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Tax and duty collection in Thailand dates back to the Sukhothai Period. The tax collected in that period was called Chang Kob . Later on, in the Adyudhaya Period, Pra Klang Sin Kha (the Royal Warehouse) was established to collect tax on imports via the Customs office known as Kha Nhon . Then, a new system known as Chao Pa Si (Monopoly Tax Collector) was introduced during the early Rattanakosin Period. At the same time, a Tax House was also established to collect Customs duties and taxes on imports. After entering into the Bawn-Ring Agreement in the reign of King Rama IV, the new era of Thai Customs commenced in B.E. 2417 and the Customs House was established to collect taxes and duties. In the reign of King Rama V, Hoe Ratsadakorn Pipat was founded to handle all kinds of tax collection and has become the foundation of the present Customs Department. Since then, Customs business has expanded rapidly. The new Customs office was built in B.E. 2497 to replace a Customs House ; and it was known as the Customs Department. Since its founding, the traditional role of the The Customs Department - Thailand has involved the collection of national revenues. However, in today s modern and global economy, its responsibilities are changing as revenue collected by Customs is no longer the primary source of government income. Customs administrations are faced with increasing volumes of international trade without corresponding increases in resources and greater expectations from business for faster clearance times. At the same time, the governments and society expect Customs to facilitate global trade and provide an effective control on imports, exports and transit goods. A well-functioning, modern Customs in today s global economy is essential. Customs current role, in particular relating to global trade facilitation, control of the movement of goods, and supply chain security ensures that traders and stakeholder expectations are met.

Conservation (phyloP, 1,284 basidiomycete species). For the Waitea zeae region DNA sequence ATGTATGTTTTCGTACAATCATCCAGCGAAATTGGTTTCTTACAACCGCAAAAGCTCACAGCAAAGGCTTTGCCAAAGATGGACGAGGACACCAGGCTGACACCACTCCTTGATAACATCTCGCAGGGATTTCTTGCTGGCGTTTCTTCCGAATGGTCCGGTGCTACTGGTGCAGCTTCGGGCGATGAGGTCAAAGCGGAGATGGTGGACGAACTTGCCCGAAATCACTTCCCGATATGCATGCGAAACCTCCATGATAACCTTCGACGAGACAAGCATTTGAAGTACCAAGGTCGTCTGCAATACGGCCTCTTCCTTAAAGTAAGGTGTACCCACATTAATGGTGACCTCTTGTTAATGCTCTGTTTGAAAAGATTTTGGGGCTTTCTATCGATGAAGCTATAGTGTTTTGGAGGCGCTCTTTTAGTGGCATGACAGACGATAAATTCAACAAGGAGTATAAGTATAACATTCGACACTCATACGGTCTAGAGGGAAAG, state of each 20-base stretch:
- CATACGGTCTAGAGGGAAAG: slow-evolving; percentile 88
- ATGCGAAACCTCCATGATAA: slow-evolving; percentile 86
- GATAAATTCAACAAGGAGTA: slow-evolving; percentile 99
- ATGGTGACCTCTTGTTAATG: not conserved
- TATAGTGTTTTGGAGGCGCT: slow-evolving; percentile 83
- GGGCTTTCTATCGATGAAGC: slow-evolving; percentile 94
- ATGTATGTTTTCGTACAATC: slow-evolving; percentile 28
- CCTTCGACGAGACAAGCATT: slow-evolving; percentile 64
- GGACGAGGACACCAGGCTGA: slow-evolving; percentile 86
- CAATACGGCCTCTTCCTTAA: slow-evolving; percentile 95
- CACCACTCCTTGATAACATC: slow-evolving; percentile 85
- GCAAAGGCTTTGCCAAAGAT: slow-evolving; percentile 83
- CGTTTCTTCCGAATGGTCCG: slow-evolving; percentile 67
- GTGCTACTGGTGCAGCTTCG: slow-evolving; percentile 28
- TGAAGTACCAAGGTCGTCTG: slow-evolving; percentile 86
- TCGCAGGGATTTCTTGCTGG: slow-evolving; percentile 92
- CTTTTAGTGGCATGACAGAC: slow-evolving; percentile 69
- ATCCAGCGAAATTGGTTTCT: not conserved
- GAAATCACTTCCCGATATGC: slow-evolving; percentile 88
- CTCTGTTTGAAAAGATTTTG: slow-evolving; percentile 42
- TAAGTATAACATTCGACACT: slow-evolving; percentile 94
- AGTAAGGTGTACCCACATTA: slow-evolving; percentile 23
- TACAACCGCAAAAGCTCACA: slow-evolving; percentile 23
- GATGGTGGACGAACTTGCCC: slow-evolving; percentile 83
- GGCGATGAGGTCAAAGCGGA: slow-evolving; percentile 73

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For more information please contact. : Public Relations and External Affairs Section
Customs department 1 Suntornkosa Road, Klongtei Bangkok 10110 Thailand
Telephone number : 0-2667-7600
E-Mail Address : firstname.lastname@example.org